This participation in the space of reasons is plausibly what separates our kind of understanding from the minds of nonhuman animals. Don’t get me wrong – I love animals, and I think they experience pain and pleasure, and they do very clever things. But none of them understand anything. I cannot in any way apologize to my dog, or compensate her for not getting a walk, or demonstrate to her that it’s too muddy to go outside. I can’t argue with her or reason with her, and that’s not merely because I don’t speak Doglish. She hasn’t any participation in the space of reasons. I can care for her and sympathize with her and treat her decently, but that’s as far as our relationship can go.
This presents a further reason to be interested in the space of reasons – a moral reason. When I engage in reason with you, I accord you a certain kind of respect I cannot show to nonhuman animals. I would claim this respect constitutes dignity. The surest way to strip dignity from a human being is to put them in a circumstance in which their capacity to reason is removed (think of Alzheimer’s) or entirely disregarded (think of the basest slavery). If we ourselves have reason, we cannot help but listen to it and attend closely in ourselves. That intrinsic respect for reason itself extends to the reason I find in others – since as we are human beings, it is the same shared space of reason. We can understand one another. Normally, when you offer reasons, I naturally consider them as reasons, and assess them and try to understand them. If I were somehow to deprive you of reason, or ignore your capacity to reason, I would be committing “a sin” against the very reason I find within myself, the very thing that intrinsically calls for my respect. I do not think this general respect for reason generates the entirety of our moral obligation, though I think it captures something especially important in our dealings with one another. (But I’ll leave matters there for now, as I’m still thinking this part through!)
Don’t get me wrong – I love humans, and I think they experience pain and pleasure for themselves as well as for other humans, and they do very clever things. They think clever things. They make clever devices to destroy themselves and their environment in a way that other dumb animals cannot, or at least, cannot conceive of. But humans, for all their so-called understanding of themselves and their world… honestly, often, all over the world, none of them really seem to understand anything natural.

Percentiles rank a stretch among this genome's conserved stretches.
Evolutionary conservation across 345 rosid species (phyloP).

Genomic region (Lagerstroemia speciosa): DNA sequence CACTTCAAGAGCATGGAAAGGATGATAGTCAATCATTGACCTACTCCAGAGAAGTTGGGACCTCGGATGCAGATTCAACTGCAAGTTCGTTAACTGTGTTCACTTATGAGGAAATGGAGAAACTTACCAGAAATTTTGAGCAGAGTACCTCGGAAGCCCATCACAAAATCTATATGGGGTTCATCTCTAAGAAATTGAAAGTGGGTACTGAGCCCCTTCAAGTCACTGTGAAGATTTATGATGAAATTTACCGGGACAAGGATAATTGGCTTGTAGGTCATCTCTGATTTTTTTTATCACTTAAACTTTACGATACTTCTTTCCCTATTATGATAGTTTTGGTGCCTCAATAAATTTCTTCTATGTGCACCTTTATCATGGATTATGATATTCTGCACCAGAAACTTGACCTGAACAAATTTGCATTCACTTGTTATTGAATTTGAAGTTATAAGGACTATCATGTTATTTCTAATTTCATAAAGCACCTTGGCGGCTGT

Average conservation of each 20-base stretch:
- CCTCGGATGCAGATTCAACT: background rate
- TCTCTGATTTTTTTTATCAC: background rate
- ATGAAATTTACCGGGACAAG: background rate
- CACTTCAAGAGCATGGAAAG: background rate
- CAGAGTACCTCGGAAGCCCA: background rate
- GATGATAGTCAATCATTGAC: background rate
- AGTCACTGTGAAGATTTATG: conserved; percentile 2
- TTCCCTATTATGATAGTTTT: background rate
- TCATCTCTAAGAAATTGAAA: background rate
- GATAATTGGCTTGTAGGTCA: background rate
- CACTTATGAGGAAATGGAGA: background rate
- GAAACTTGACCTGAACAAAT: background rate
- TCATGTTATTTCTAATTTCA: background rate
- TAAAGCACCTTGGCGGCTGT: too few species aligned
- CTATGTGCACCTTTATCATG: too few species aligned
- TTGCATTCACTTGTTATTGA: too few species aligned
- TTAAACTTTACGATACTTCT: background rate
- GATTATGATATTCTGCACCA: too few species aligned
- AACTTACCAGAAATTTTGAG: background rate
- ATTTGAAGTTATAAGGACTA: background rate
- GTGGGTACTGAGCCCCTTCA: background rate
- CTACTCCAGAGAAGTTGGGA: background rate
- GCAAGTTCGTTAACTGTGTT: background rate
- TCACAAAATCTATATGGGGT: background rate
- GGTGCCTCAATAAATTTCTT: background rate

I cannot in any way apologize to my wife for what other husbands do, or compensate her for not getting a better life, in another country, in another time in history, even the future… or demonstrate to her that it’s too dangerous to go outside, not because of the animals, but because of the humans. Not the little ones that we and other children adoptors have, but the older, supposedly wiser ones. The ones who are supposed to know what to do in their lives.
I can’t argue with her or reason with her as to why our governments grow too large to really care for the people they govern, nor why, in spite of a widening world of knowledge, science and technology, some of the world is adamant in keeping centuries-old traditons and religious folkelore as their manifest motive for doing what is obviously criminal, cruel, unjust and illogical., and that’s not merely because I don’t speak their language that they don’t seem to make sense to me.
It’s almost as if we live in different times in different places, but refuse to see that, since we all now know that the earth is round, and that time is such that it is day here, it is night there, and the world is one big spinning ball of human desire for human goals and achievements, regardless of the human-made consequences.
She hasn’t any participation in the space of reasons. I can care for her and sympathize with her and treat her decently, but that’s as far as our relationship can go, since I can’t control the rest of the world, nor make it see life and meaning my way, regardless of my wisdom or learning.
My dog knows good, love, warmth and happiness. She doesn’t need to think about meaning or truth. She embodies it in her simple way of living life. That is a good goal for humans. Just like some early humans lived life. We think too much now, and feel less for it often. We go on vacation to live. We work to make human reality more real, and earth’s reality less real, and less abundant.
Sad but true. But don’t get me wrong – I love humans. After all, I am one.